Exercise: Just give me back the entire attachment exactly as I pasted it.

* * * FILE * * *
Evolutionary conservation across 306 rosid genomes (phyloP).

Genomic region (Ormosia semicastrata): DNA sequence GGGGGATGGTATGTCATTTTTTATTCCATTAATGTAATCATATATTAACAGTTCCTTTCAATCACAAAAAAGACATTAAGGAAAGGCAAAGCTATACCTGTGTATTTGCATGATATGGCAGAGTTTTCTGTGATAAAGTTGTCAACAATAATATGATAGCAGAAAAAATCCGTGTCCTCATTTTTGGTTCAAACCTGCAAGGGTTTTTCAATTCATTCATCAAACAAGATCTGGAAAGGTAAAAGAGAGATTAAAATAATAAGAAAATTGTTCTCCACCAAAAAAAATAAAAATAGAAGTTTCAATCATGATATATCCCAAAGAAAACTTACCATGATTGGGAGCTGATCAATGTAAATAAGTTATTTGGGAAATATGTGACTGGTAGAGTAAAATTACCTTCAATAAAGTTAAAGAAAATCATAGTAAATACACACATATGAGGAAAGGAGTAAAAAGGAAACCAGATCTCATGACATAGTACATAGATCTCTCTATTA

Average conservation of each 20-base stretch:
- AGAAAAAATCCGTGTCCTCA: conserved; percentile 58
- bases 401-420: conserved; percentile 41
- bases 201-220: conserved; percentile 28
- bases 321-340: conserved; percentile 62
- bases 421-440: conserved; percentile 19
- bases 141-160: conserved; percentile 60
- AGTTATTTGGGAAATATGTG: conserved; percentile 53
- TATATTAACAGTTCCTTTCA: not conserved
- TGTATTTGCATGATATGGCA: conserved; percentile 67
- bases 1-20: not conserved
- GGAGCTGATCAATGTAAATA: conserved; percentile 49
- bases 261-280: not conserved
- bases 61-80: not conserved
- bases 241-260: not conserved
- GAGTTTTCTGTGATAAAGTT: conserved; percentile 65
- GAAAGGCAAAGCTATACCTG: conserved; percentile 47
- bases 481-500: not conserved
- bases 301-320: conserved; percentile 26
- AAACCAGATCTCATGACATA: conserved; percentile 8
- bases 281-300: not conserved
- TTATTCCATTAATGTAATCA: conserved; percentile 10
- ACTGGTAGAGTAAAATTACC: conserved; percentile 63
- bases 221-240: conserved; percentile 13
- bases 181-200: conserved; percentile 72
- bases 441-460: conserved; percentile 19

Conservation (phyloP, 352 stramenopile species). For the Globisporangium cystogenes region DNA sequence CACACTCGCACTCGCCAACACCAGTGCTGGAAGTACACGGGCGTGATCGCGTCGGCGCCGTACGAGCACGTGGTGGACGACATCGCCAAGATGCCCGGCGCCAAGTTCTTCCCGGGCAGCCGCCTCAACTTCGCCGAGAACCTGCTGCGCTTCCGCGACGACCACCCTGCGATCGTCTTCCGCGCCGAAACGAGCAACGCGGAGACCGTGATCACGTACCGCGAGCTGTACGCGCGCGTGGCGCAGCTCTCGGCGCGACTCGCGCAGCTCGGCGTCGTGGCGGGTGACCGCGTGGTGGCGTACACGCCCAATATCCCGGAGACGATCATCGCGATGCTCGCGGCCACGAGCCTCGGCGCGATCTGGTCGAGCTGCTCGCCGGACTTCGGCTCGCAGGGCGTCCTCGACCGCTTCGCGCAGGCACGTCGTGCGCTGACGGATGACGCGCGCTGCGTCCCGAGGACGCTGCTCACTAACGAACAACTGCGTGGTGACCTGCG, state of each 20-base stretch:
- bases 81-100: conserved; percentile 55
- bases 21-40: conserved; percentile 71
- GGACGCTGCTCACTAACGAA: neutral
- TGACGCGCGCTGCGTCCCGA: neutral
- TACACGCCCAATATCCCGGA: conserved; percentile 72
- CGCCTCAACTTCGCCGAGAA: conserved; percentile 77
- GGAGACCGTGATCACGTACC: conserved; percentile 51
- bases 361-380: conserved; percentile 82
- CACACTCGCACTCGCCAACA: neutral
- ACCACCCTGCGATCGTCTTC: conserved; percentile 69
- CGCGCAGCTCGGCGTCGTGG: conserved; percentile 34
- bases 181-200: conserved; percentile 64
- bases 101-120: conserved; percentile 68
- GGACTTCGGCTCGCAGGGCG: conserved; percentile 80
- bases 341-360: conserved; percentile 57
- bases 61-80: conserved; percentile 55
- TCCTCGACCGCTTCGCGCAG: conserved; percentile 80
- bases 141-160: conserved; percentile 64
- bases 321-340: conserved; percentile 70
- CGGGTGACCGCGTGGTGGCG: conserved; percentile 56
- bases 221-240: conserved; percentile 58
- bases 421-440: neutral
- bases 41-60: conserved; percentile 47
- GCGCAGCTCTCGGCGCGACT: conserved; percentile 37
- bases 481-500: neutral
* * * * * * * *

Evolutionary conservation across 306 rosid genomes (phyloP).

Genomic region (Ormosia semicastrata): DNA sequence GGGGGATGGTATGTCATTTTTTATTCCATTAATGTAATCATATATTAACAGTTCCTTTCAATCACAAAAAAGACATTAAGGAAAGGCAAAGCTATACCTGTGTATTTGCATGATATGGCAGAGTTTTCTGTGATAAAGTTGTCAACAATAATATGATAGCAGAAAAAATCCGTGTCCTCATTTTTGGTTCAAACCTGCAAGGGTTTTTCAATTCATTCATCAAACAAGATCTGGAAAGGTAAAAGAGAGATTAAAATAATAAGAAAATTGTTCTCCACCAAAAAAAATAAAAATAGAAGTTTCAATCATGATATATCCCAAAGAAAACTTACCATGATTGGGAGCTGATCAATGTAAATAAGTTATTTGGGAAATATGTGACTGGTAGAGTAAAATTACCTTCAATAAAGTTAAAGAAAATCATAGTAAATACACACATATGAGGAAAGGAGTAAAAAGGAAACCAGATCTCATGACATAGTACATAGATCTCTCTATTA

Average conservation of each 20-base stretch:
- AGAAAAAATCCGTGTCCTCA: conserved; percentile 58
- bases 401-420: conserved; percentile 41
- bases 201-220: conserved; percentile 28
- bases 321-340: conserved; percentile 62
- bases 421-440: conserved; percentile 19
- bases 141-160: conserved; percentile 60
- AGTTATTTGGGAAATATGTG: conserved; percentile 53
- TATATTAACAGTTCCTTTCA: not conserved
- TGTATTTGCATGATATGGCA: conserved; percentile 67
- bases 1-20: not conserved
- GGAGCTGATCAATGTAAATA: conserved; percentile 49
- bases 261-280: not conserved
- bases 61-80: not conserved
- bases 241-260: not conserved
- GAGTTTTCTGTGATAAAGTT: conserved; percentile 65
- GAAAGGCAAAGCTATACCTG: conserved; percentile 47
- bases 481-500: not conserved
- bases 301-320: conserved; percentile 26
- AAACCAGATCTCATGACATA: conserved; percentile 8
- bases 281-300: not conserved
- TTATTCCATTAATGTAATCA: conserved; percentile 10
- ACTGGTAGAGTAAAATTACC: conserved; percentile 63
- bases 221-240: conserved; percentile 13
- bases 181-200: conserved; percentile 72
- bases 441-460: conserved; percentile 19

Conservation (phyloP, 352 stramenopile species). For the Globisporangium cystogenes region DNA sequence CACACTCGCACTCGCCAACACCAGTGCTGGAAGTACACGGGCGTGATCGCGTCGGCGCCGTACGAGCACGTGGTGGACGACATCGCCAAGATGCCCGGCGCCAAGTTCTTCCCGGGCAGCCGCCTCAACTTCGCCGAGAACCTGCTGCGCTTCCGCGACGACCACCCTGCGATCGTCTTCCGCGCCGAAACGAGCAACGCGGAGACCGTGATCACGTACCGCGAGCTGTACGCGCGCGTGGCGCAGCTCTCGGCGCGACTCGCGCAGCTCGGCGTCGTGGCGGGTGACCGCGTGGTGGCGTACACGCCCAATATCCCGGAGACGATCATCGCGATGCTCGCGGCCACGAGCCTCGGCGCGATCTGGTCGAGCTGCTCGCCGGACTTCGGCTCGCAGGGCGTCCTCGACCGCTTCGCGCAGGCACGTCGTGCGCTGACGGATGACGCGCGCTGCGTCCCGAGGACGCTGCTCACTAACGAACAACTGCGTGGTGACCTGCG, state of each 20-base stretch:
- bases 81-100: conserved; percentile 55
- bases 21-40: conserved; percentile 71
- GGACGCTGCTCACTAACGAA: neutral
- TGACGCGCGCTGCGTCCCGA: neutral
- TACACGCCCAATATCCCGGA: conserved; percentile 72
- CGCCTCAACTTCGCCGAGAA: conserved; percentile 77
- GGAGACCGTGATCACGTACC: conserved; percentile 51
- bases 361-380: conserved; percentile 82
- CACACTCGCACTCGCCAACA: neutral
- ACCACCCTGCGATCGTCTTC: conserved; percentile 69
- CGCGCAGCTCGGCGTCGTGG: conserved; percentile 34
- bases 181-200: conserved; percentile 64
- bases 101-120: conserved; percentile 68
- GGACTTCGGCTCGCAGGGCG: conserved; percentile 80
- bases 341-360: conserved; percentile 57
- bases 61-80: conserved; percentile 55
- TCCTCGACCGCTTCGCGCAG: conserved; percentile 80
- bases 141-160: conserved; percentile 64
- bases 321-340: conserved; percentile 70
- CGGGTGACCGCGTGGTGGCG: conserved; percentile 56
- bases 221-240: conserved; percentile 58
- bases 421-440: neutral
- bases 41-60: conserved; percentile 47
- GCGCAGCTCTCGGCGCGACT: conserved; percentile 37
- bases 481-500: neutral